Long-term exposure to antibiotic mixtures favors microcystin synthesis and release in Microcystis aeruginosa with different morphologies.Chemosphere. 2019 Nov; 235:344-353.C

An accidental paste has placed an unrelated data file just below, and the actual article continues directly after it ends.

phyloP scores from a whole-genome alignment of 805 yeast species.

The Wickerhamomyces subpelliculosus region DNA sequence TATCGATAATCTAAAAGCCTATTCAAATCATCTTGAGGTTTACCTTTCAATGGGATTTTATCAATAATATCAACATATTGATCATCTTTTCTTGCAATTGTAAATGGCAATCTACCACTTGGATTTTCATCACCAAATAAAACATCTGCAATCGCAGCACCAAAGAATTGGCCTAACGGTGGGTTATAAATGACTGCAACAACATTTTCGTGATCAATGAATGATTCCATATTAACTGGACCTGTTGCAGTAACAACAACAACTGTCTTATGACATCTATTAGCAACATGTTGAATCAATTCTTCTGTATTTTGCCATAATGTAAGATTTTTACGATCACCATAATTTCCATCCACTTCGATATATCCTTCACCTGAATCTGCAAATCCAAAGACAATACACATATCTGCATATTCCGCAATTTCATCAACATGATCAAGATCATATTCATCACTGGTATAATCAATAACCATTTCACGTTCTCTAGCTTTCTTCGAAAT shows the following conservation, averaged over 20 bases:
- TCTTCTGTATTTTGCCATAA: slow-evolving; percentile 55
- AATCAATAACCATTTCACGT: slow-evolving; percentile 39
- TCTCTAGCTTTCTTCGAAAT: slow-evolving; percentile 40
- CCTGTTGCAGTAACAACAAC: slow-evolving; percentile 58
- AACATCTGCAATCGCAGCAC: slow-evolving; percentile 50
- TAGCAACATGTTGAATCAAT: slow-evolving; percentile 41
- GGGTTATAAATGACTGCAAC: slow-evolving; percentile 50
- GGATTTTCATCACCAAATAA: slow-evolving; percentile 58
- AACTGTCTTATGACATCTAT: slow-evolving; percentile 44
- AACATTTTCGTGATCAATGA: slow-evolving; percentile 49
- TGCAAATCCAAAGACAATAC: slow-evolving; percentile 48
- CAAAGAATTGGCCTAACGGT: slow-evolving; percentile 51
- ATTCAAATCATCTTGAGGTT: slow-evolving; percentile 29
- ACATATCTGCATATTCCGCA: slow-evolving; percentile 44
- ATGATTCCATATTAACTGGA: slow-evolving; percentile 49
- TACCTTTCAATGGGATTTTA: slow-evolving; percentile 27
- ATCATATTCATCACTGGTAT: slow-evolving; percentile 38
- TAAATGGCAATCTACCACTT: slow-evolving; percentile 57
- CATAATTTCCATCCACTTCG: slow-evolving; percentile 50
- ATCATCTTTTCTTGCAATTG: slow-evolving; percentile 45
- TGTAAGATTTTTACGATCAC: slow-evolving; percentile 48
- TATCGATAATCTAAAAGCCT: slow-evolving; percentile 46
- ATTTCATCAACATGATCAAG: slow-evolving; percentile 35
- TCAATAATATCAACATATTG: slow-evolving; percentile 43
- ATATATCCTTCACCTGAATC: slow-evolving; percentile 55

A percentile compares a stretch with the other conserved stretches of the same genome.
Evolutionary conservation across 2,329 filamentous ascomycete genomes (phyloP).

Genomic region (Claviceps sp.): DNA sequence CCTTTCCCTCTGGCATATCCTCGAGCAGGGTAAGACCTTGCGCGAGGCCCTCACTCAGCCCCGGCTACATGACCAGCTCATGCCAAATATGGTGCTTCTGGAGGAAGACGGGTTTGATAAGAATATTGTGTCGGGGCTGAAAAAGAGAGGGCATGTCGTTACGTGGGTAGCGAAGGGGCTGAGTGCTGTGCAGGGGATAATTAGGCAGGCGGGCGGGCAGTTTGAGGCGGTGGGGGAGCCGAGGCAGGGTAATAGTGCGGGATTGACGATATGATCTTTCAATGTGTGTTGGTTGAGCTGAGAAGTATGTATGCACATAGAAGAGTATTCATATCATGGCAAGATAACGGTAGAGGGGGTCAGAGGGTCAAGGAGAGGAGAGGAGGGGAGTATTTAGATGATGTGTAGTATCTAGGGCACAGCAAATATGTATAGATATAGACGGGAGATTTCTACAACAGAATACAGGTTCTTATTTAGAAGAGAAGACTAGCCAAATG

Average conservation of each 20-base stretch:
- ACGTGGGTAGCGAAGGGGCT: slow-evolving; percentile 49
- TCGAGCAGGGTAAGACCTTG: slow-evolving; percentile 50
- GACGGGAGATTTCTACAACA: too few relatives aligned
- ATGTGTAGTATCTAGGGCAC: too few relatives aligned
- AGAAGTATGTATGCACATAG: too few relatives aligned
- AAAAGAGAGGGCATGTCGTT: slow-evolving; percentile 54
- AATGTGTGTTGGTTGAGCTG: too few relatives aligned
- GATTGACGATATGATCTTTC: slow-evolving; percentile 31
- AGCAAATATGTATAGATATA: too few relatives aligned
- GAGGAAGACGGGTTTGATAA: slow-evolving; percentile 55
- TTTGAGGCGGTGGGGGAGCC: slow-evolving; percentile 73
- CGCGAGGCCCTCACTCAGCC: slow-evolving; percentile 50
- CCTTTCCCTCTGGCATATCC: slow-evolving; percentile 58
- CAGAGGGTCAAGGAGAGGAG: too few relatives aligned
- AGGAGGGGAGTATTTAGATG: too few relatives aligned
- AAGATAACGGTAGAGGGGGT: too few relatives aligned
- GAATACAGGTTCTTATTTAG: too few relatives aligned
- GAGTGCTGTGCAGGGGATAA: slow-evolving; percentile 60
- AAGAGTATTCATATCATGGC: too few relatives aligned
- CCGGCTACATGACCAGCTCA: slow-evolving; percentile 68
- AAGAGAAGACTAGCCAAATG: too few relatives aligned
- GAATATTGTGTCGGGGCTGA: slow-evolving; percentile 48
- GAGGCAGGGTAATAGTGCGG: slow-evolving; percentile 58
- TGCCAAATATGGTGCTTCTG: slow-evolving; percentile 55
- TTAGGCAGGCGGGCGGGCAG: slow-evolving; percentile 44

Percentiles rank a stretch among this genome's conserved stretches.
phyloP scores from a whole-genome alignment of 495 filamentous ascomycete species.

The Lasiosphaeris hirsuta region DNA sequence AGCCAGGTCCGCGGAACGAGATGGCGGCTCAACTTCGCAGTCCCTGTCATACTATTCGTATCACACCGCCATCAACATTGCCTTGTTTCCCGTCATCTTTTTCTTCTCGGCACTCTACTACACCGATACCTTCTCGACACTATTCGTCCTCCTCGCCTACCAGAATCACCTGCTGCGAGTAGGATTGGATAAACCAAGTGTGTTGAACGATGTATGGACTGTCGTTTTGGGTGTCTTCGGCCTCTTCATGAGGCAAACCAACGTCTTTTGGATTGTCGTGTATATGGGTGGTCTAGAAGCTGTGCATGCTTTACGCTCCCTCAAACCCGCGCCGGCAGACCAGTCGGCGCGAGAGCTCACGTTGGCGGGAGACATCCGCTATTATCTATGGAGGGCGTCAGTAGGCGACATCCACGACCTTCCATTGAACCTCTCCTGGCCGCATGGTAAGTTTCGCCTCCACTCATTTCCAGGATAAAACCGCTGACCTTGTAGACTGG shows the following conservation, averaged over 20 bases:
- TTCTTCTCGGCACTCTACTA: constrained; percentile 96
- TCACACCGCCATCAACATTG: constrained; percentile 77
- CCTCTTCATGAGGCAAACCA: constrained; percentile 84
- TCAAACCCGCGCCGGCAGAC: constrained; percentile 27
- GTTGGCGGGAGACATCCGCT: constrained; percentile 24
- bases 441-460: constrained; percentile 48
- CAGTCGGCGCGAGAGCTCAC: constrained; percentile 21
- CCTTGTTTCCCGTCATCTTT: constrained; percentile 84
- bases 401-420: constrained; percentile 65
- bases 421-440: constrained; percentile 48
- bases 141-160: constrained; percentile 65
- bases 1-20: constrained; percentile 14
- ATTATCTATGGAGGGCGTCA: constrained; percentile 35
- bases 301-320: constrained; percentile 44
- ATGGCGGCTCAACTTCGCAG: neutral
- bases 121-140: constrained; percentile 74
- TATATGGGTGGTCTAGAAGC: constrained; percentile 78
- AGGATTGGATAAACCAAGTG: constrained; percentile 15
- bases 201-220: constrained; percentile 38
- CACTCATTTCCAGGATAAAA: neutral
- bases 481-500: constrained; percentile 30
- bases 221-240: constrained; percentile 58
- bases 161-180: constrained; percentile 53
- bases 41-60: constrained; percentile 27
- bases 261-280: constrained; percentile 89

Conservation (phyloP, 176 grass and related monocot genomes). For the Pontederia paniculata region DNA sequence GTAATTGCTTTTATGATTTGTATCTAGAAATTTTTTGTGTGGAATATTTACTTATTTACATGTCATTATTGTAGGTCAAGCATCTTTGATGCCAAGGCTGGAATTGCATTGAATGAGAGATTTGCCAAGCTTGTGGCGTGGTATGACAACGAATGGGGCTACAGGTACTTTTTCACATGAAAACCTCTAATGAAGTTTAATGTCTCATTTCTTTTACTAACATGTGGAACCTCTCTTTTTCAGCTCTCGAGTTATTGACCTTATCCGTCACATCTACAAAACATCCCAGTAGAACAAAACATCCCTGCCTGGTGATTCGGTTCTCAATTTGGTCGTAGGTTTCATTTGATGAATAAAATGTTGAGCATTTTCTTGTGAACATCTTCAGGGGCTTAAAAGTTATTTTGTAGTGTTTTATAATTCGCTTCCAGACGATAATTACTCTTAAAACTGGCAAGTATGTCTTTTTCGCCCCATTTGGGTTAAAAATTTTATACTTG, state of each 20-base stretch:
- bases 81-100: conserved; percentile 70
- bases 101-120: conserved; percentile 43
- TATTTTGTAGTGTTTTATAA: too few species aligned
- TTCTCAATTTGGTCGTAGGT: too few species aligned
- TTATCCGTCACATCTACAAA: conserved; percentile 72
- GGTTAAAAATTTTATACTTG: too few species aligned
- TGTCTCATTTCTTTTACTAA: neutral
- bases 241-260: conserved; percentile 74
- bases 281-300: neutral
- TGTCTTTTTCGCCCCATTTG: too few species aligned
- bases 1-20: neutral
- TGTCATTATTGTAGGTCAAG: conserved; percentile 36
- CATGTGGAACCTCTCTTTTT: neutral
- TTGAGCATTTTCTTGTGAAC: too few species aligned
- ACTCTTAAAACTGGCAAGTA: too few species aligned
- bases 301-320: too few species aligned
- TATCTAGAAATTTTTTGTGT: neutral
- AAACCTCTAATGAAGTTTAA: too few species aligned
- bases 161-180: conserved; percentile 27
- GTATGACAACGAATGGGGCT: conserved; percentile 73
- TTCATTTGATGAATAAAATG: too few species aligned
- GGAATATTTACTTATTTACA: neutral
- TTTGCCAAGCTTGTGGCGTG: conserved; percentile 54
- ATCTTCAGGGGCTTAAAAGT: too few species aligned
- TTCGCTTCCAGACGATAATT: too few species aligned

The ecological risks of antibiotics in aquatic environments have raised great concerns worldwide, but the chronic effect of antibiotic contaminants on cyanotoxin production and release remains unclear. This study investigated the long-term combined effects of spiramycin (SP) and ampicillin (AMP) on microcystin (MC) production and release in both unicellular and colonial Microcystis aeruginosa (MA) through semi-continuous exposure test. At exposure concentration of 300 ng L-1, MA growth rates were stimulated till the end of exponential phase accompanied with the up-regulation of photosynthesis-related gene. The exponential growth phases of unicellular and colonial MA were prolonged for 2 and 4 days, respectively. The stimulation rate of growth rate and MC content in unicellular MA were significantly higher than that in colonial MA. The highest concentrations of intracellular MC (IMC) and extracellular MC (EMC) were observed in the binary mixture at equivalent SP/AMP ratio (1:1). The promotion of IMC concentration was in consistent with the stimulated expression of MC-synthesis-related gene and nitrogen-transport-related gene. The malondialdehyde content and activities of superoxide dismutase and catalase in unicellular MA were significantly higher than those in colonial MA. The EMC concentration and the antioxidant responses of both unicellular and colonial MA significantly increased with exposure time. Long-term exposure to mixture of SA and AMP at environmentally relevant concentrations would aggravate the disturbance to aquatic ecosystem balance through the stimulation of MA proliferation as well as the promotion of MC production and release.